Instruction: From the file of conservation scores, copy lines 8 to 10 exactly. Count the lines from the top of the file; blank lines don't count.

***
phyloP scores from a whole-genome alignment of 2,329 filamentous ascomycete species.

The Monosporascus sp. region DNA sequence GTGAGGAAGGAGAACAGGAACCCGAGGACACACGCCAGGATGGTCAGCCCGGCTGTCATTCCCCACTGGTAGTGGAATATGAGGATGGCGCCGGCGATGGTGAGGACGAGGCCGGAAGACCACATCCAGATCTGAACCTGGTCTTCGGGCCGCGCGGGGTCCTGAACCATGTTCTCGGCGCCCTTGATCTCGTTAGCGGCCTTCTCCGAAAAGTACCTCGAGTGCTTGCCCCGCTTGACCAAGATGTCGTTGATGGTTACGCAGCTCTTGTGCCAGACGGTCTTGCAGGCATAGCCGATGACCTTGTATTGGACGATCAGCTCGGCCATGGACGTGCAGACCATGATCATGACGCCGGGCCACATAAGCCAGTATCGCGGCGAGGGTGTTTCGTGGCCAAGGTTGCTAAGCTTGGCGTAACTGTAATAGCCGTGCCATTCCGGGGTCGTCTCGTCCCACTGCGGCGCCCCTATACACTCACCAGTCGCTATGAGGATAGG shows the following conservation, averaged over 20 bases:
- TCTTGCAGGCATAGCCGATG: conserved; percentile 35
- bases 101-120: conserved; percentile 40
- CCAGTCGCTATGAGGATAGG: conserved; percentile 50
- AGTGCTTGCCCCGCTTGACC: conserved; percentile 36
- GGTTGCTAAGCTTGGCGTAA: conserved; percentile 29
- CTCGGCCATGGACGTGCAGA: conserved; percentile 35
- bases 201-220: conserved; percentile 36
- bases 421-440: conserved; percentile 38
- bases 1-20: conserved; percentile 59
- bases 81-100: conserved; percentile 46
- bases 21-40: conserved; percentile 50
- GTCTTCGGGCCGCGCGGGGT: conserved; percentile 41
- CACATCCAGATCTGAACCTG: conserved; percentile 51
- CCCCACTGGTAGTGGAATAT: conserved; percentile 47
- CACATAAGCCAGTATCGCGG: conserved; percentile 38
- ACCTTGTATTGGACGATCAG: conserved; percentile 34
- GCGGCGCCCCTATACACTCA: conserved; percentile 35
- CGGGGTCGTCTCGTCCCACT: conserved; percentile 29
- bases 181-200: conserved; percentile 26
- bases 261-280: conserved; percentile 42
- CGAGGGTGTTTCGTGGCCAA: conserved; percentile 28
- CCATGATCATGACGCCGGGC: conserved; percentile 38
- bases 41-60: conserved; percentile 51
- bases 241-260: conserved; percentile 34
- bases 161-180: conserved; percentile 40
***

- CTCGGCCATGGACGTGCAGA: conserved; percentile 35
- bases 201-220: conserved; percentile 36
- bases 421-440: conserved; percentile 38